Off-leash dogs: one of the most tense moments for us dog walkers. At JenLovesPets, we make sure your dogs do not have contact with unknown dogs while we’re walking them. This is for everyone’s safety! Even if your dog is the most friendly pup in the world, we never want to put them at risk by allowing them to meet others. This is why off-leash dogs can be so frustrating for us.
Safety is obviously the biggest concern for everyone regarding off-leash dogs. Our biggest priority is to keep the pets we care for safe. Off-leash dogs can threaten safety if they or the dog we are walking is unfriendly. We want to protect the dogs we walk, but also ourselves. We could also potentially be hurt by an off-leash dog, whether friendly or not. A dog charging (even if friendly) is rude in dog language, and the dog we are walking could understandably take it as a threat and defend themselves. This could end up in the dogs hurting each other or us if we are caught up in the middle of it. Consider the safety of your own dog as well, and weigh the risks of not leashing them.
Unfortunately, my friends lost one of their dogs recently because she was off-leash where she wasn’t supposed to be (with a friend of theirs). She got spooked and ran into the street at night. A driver couldn’t see her and hit her, and her spine was fractured. She otherwise had decent recall and had been off-leash around their neighborhood before, but this heartbreaking example just shows that accidents can happen at any time, even with well-trained dogs.
We are proud to work with reactive dogs and give them the walks and attention they need, even if it may be more difficult than walking other dogs. Reactive dog owners and walkers are often on edge during every walk. We don’t get the luxury of strolling along looking at our phones or spacing out (although I don’t think non-reactive dog owners/walkers should do this either, walks are bonding time!). We have to be on high alert for other dogs, people, cars, bikes, etc.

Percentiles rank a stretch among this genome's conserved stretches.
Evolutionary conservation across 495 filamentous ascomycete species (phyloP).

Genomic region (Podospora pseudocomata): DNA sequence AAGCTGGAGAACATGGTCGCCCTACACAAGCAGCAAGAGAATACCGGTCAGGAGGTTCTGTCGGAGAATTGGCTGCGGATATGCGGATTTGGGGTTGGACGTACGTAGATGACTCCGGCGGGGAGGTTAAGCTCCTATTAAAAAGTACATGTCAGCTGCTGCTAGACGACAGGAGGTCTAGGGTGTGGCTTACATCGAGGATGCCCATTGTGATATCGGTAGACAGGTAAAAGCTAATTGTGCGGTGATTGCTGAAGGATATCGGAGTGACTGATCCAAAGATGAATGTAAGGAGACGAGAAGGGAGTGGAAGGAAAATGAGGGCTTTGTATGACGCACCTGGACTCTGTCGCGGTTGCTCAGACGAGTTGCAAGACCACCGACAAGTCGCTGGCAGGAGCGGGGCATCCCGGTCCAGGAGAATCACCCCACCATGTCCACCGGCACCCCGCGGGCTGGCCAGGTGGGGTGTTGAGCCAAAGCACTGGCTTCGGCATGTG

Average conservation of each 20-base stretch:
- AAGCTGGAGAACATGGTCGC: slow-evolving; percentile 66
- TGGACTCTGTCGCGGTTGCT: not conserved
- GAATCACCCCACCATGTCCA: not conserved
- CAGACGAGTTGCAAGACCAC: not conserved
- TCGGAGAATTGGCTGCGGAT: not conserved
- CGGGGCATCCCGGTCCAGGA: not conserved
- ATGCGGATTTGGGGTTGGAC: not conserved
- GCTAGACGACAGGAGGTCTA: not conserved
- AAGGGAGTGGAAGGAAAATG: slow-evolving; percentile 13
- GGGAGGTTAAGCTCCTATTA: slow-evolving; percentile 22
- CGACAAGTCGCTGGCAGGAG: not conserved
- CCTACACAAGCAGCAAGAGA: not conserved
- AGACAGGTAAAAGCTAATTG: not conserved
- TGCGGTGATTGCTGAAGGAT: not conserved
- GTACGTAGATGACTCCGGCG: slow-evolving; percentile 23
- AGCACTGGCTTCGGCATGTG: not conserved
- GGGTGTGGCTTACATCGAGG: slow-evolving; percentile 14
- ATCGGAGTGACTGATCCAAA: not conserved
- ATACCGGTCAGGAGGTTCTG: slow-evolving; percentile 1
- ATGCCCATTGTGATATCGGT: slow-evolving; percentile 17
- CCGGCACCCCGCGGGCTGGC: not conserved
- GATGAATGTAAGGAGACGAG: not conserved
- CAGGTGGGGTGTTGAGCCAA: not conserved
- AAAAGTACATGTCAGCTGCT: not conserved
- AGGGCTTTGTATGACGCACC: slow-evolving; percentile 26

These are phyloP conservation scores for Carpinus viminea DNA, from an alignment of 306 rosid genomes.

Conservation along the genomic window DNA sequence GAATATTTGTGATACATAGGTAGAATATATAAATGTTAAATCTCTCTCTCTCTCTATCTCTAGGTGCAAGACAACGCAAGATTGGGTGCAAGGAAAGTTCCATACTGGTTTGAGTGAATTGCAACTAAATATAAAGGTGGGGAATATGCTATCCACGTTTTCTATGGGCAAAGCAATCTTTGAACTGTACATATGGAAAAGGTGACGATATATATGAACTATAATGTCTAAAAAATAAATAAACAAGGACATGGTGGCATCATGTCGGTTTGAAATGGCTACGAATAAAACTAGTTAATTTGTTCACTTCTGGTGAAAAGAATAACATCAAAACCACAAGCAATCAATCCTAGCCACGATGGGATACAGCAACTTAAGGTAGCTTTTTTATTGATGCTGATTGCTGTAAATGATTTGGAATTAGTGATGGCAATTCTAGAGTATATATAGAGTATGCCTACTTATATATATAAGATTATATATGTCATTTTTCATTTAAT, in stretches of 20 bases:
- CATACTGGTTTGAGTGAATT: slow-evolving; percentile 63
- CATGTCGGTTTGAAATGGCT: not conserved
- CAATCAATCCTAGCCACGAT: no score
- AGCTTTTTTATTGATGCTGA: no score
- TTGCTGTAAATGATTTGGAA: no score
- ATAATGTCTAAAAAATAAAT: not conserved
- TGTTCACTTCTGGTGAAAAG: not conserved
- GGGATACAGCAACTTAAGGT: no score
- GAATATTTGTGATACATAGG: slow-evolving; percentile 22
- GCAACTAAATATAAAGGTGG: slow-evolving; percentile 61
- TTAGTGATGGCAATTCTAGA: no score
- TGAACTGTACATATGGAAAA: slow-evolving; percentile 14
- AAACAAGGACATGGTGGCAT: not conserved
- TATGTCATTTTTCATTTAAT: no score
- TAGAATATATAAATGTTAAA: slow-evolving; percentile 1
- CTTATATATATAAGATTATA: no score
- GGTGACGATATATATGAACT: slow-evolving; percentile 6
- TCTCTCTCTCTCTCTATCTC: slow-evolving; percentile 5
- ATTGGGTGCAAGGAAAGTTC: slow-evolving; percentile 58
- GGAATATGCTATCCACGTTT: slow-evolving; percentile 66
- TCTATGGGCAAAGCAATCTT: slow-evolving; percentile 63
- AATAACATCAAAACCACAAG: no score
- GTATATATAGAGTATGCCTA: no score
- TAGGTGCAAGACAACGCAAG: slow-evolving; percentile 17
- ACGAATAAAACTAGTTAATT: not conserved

Not only can it be dangerous, it can also set back progress that the reactive dog has made in terms of improving their reactivity. A traumatizing experience can worsen the reactivity and make things more stressful for the dog, owner, and others in the future.
It’s the law to leash your dog in all areas that do not specify that dogs can be off-leash. People can be cited and fined for repeat offenses of having their dogs off-leash in on-leash spaces.
Your dog may be friendly, well-behaved, and obedient, but that doesn’t mean that the law doesn’t apply to you.
Options for off-leash time
The best option is fenced in areas, even for friendly dogs.
There are some trails that may allow dogs off-leash, but please only do this if your dog has a strong recall. Double check your trails! Some are strictly on-leash only, and owners who have reactive or unfriendly dogs often seek these out because of that, assuming that others will also follow the rules. Breaking the on-leash rules puts other dogs at risk. A good option for these trails is to purchase a longer leash. We’re not fans of retractable leashes because of the safety issues, but there are long non-retractable leashes as well. This allows you to be able to get your dog back to you quickly while still giving them lots of freedom to roam around.
We don’t mean to imply that your dog isn’t friendly, but allowing your dog to run up on other dogs is a huge hazard to everyone. Please take others into consideration when your dog is off-leash. After all, if a stranger on the street came charging at you, how would you feel?